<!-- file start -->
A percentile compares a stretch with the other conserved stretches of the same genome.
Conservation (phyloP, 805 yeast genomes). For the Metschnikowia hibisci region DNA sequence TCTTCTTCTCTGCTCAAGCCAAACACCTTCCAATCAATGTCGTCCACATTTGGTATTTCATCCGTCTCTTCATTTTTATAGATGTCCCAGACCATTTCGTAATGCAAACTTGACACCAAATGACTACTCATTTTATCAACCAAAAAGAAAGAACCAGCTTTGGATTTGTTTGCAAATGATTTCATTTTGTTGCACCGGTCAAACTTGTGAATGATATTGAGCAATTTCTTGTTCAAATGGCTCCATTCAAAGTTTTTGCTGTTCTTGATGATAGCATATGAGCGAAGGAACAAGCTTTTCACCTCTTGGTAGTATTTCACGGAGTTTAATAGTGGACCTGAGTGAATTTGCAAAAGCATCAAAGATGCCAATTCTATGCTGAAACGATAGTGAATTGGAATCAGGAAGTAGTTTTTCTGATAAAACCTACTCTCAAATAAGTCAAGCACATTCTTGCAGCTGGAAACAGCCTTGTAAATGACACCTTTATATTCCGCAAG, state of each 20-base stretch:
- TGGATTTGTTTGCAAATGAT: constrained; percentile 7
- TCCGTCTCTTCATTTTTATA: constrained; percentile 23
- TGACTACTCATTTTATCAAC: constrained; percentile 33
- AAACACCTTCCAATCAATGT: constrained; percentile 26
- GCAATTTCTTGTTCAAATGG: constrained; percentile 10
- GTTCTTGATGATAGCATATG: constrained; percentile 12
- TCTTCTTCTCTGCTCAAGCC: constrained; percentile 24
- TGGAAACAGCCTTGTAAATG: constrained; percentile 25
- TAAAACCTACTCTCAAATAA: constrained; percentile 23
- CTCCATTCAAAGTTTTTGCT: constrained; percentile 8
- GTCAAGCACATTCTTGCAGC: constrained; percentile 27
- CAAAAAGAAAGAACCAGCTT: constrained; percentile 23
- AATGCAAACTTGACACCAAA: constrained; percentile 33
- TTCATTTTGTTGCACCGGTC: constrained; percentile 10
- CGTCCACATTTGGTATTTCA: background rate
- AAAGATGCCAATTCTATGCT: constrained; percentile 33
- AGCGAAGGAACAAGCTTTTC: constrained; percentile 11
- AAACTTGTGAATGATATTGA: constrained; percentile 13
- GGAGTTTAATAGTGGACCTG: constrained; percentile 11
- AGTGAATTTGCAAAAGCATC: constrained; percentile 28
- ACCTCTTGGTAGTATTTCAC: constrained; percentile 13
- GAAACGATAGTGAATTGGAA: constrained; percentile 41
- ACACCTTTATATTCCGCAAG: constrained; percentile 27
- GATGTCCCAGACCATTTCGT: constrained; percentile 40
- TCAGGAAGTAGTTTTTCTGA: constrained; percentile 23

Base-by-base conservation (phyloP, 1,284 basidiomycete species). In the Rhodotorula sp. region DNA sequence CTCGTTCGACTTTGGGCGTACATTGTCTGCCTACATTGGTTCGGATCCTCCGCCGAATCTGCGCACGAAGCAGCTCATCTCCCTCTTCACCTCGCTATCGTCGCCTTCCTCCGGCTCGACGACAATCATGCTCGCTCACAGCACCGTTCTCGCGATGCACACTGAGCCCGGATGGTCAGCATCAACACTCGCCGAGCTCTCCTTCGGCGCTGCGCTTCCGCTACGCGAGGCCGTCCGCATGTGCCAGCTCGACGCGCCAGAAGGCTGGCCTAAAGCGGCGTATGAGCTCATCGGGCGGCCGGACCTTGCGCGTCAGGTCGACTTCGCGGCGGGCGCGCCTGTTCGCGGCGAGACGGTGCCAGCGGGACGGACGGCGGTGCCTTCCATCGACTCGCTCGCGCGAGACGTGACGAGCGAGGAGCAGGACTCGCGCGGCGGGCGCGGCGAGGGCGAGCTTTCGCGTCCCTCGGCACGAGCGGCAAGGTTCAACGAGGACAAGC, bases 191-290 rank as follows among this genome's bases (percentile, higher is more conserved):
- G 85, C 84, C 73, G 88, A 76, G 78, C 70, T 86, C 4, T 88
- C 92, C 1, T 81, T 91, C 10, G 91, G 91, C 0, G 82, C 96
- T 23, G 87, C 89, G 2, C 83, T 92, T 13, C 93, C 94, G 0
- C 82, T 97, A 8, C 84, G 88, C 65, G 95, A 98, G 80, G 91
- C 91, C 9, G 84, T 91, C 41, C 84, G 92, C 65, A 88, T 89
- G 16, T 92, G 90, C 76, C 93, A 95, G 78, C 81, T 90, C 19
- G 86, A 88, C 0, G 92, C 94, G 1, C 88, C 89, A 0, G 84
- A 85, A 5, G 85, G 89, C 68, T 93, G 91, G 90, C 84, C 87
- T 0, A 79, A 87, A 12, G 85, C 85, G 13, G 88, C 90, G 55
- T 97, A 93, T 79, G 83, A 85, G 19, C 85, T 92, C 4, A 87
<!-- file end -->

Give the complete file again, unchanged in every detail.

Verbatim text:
A percentile compares a stretch with the other conserved stretches of the same genome.
Conservation (phyloP, 805 yeast genomes). For the Metschnikowia hibisci region DNA sequence TCTTCTTCTCTGCTCAAGCCAAACACCTTCCAATCAATGTCGTCCACATTTGGTATTTCATCCGTCTCTTCATTTTTATAGATGTCCCAGACCATTTCGTAATGCAAACTTGACACCAAATGACTACTCATTTTATCAACCAAAAAGAAAGAACCAGCTTTGGATTTGTTTGCAAATGATTTCATTTTGTTGCACCGGTCAAACTTGTGAATGATATTGAGCAATTTCTTGTTCAAATGGCTCCATTCAAAGTTTTTGCTGTTCTTGATGATAGCATATGAGCGAAGGAACAAGCTTTTCACCTCTTGGTAGTATTTCACGGAGTTTAATAGTGGACCTGAGTGAATTTGCAAAAGCATCAAAGATGCCAATTCTATGCTGAAACGATAGTGAATTGGAATCAGGAAGTAGTTTTTCTGATAAAACCTACTCTCAAATAAGTCAAGCACATTCTTGCAGCTGGAAACAGCCTTGTAAATGACACCTTTATATTCCGCAAG, state of each 20-base stretch:
- TGGATTTGTTTGCAAATGAT: constrained; percentile 7
- TCCGTCTCTTCATTTTTATA: constrained; percentile 23
- TGACTACTCATTTTATCAAC: constrained; percentile 33
- AAACACCTTCCAATCAATGT: constrained; percentile 26
- GCAATTTCTTGTTCAAATGG: constrained; percentile 10
- GTTCTTGATGATAGCATATG: constrained; percentile 12
- TCTTCTTCTCTGCTCAAGCC: constrained; percentile 24
- TGGAAACAGCCTTGTAAATG: constrained; percentile 25
- TAAAACCTACTCTCAAATAA: constrained; percentile 23
- CTCCATTCAAAGTTTTTGCT: constrained; percentile 8
- GTCAAGCACATTCTTGCAGC: constrained; percentile 27
- CAAAAAGAAAGAACCAGCTT: constrained; percentile 23
- AATGCAAACTTGACACCAAA: constrained; percentile 33
- TTCATTTTGTTGCACCGGTC: constrained; percentile 10
- CGTCCACATTTGGTATTTCA: background rate
- AAAGATGCCAATTCTATGCT: constrained; percentile 33
- AGCGAAGGAACAAGCTTTTC: constrained; percentile 11
- AAACTTGTGAATGATATTGA: constrained; percentile 13
- GGAGTTTAATAGTGGACCTG: constrained; percentile 11
- AGTGAATTTGCAAAAGCATC: constrained; percentile 28
- ACCTCTTGGTAGTATTTCAC: constrained; percentile 13
- GAAACGATAGTGAATTGGAA: constrained; percentile 41
- ACACCTTTATATTCCGCAAG: constrained; percentile 27
- GATGTCCCAGACCATTTCGT: constrained; percentile 40
- TCAGGAAGTAGTTTTTCTGA: constrained; percentile 23

Base-by-base conservation (phyloP, 1,284 basidiomycete species). In the Rhodotorula sp. region DNA sequence CTCGTTCGACTTTGGGCGTACATTGTCTGCCTACATTGGTTCGGATCCTCCGCCGAATCTGCGCACGAAGCAGCTCATCTCCCTCTTCACCTCGCTATCGTCGCCTTCCTCCGGCTCGACGACAATCATGCTCGCTCACAGCACCGTTCTCGCGATGCACACTGAGCCCGGATGGTCAGCATCAACACTCGCCGAGCTCTCCTTCGGCGCTGCGCTTCCGCTACGCGAGGCCGTCCGCATGTGCCAGCTCGACGCGCCAGAAGGCTGGCCTAAAGCGGCGTATGAGCTCATCGGGCGGCCGGACCTTGCGCGTCAGGTCGACTTCGCGGCGGGCGCGCCTGTTCGCGGCGAGACGGTGCCAGCGGGACGGACGGCGGTGCCTTCCATCGACTCGCTCGCGCGAGACGTGACGAGCGAGGAGCAGGACTCGCGCGGCGGGCGCGGCGAGGGCGAGCTTTCGCGTCCCTCGGCACGAGCGGCAAGGTTCAACGAGGACAAGC, bases 191-290 rank as follows among this genome's bases (percentile, higher is more conserved):
- G 85, C 84, C 73, G 88, A 76, G 78, C 70, T 86, C 4, T 88
- C 92, C 1, T 81, T 91, C 10, G 91, G 91, C 0, G 82, C 96
- T 23, G 87, C 89, G 2, C 83, T 92, T 13, C 93, C 94, G 0
- C 82, T 97, A 8, C 84, G 88, C 65, G 95, A 98, G 80, G 91
- C 91, C 9, G 84, T 91, C 41, C 84, G 92, C 65, A 88, T 89
- G 16, T 92, G 90, C 76, C 93, A 95, G 78, C 81, T 90, C 19
- G 86, A 88, C 0, G 92, C 94, G 1, C 88, C 89, A 0, G 84
- A 85, A 5, G 85, G 89, C 68, T 93, G 91, G 90, C 84, C 87
- T 0, A 79, A 87, A 12, G 85, C 85, G 13, G 88, C 90, G 55
- T 97, A 93, T 79, G 83, A 85, G 19, C 85, T 92, C 4, A 87